A small gület anchored at a bay on calm sea.
It’s possible to swim ashore at Tersane

The whole experience of sailing over the top of the ruins and of being in the Kekova region, generally, is most definitely a wow!

We’re in a sprawling, sheltered strait of turquoise waters.

Our opposite shoreline is home to ancient Simena and Üçağız.

Harbours, marinas and more Lycian tombs than we have ever seen in one place.

All of it is just so picture-postcard pretty.

Kekova Island – Useful Information

  • We visited the sunken city on Kekova Island whilst on our gület cruise. The well known ‘Blue Cruise’ from places like Fethiye has the Kekova region as part of its 3-day itinerary.
  • Kekova Island is also a popular day trip by boat from Kaş, Üçağız and Demre – most trips will also give you some time at Simena village. Sea kayaks are also popular.
  • The area is popular stopover with sailors because it is so sheltered – it is known to sailors as Kekova Roads.
  • It is forbidden to swim amongst the ruins of the north shore of Kekova Island but swimming is possible at Tersane.
  • If you visit Tersane by boat, take some footwear with you that you can use to swim and explore. When you swim ashore, it’s possible to explore the Kekova ruins there but the terrain is rough for bare feet.
  • Visiting the Kekova region by gület is special because you get to anchor in the quiet sheltered bays at night, and, if you want to, sleep outside under the stars.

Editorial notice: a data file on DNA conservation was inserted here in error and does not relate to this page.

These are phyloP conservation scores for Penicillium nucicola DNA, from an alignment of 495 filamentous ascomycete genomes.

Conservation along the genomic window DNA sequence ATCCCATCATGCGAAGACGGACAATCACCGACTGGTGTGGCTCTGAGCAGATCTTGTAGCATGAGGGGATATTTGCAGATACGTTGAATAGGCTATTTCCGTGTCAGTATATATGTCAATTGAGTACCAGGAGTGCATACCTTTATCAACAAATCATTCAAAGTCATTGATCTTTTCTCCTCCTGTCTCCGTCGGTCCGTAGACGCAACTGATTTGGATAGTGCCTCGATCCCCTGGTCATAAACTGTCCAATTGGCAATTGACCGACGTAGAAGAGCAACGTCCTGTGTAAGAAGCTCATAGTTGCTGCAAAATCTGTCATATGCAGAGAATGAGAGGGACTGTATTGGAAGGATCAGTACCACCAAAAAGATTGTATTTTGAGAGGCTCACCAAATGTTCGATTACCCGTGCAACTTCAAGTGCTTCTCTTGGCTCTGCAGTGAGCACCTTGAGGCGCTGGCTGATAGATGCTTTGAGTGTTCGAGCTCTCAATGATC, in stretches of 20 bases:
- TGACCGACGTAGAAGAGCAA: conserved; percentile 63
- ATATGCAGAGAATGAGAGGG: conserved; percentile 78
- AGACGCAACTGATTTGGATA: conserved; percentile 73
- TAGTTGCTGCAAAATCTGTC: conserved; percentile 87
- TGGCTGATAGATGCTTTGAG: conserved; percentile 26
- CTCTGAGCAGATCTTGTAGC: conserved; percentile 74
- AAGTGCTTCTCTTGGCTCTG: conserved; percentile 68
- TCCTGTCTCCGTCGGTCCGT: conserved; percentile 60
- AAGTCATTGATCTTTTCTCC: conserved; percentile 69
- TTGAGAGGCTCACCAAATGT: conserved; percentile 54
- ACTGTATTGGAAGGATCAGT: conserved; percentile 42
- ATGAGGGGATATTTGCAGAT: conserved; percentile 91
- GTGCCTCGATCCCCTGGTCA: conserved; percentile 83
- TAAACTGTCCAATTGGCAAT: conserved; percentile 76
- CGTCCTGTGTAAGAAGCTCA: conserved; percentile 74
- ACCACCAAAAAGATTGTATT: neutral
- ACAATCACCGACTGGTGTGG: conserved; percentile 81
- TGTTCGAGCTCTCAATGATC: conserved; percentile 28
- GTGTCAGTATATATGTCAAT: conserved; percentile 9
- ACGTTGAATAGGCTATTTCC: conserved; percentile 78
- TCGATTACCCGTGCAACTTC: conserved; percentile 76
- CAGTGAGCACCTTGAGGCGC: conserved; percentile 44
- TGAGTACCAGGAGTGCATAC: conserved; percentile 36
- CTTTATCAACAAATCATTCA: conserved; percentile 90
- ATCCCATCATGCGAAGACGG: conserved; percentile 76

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Wednesday 23rd of March 2016

I love all your pictures, but that sunrise one makes me swoon just a little. :-) How blissfully peaceful.

Turkey's For Life

Thursday 24th of March 2016

Ahh, yeah, the sunrise around Gökkaya and Kekova was just so lovely, Krista. A really perfect place to catch the beginning of a whole new day. :)


Wednesday 16th of March 2016

. . one of our favorite 'peace-and-quiet' bolt-holes - albeit in the winter when there are no tourists/visitors. It's a magical little corner of Turkey.

Turkey's For Life

Thursday 17th of March 2016

Yeah, the whole Kekova region was lovely and quiet when we were there, Alan. Keep seeing summer photos and feel fortunate to have seen it when all was peaceful. :)


Tuesday 15th of March 2016

One of my favourite places. Everyone should get the chance once in their lives to sail into Kekova. It is truly magical.

Turkey's For Life

Tuesday 15th of March 2016

Yeah, we loved this area in particular, BacktoBodrum. Our boat crew were from Deme so we stayed around the Kekova area for a couple of nights. :)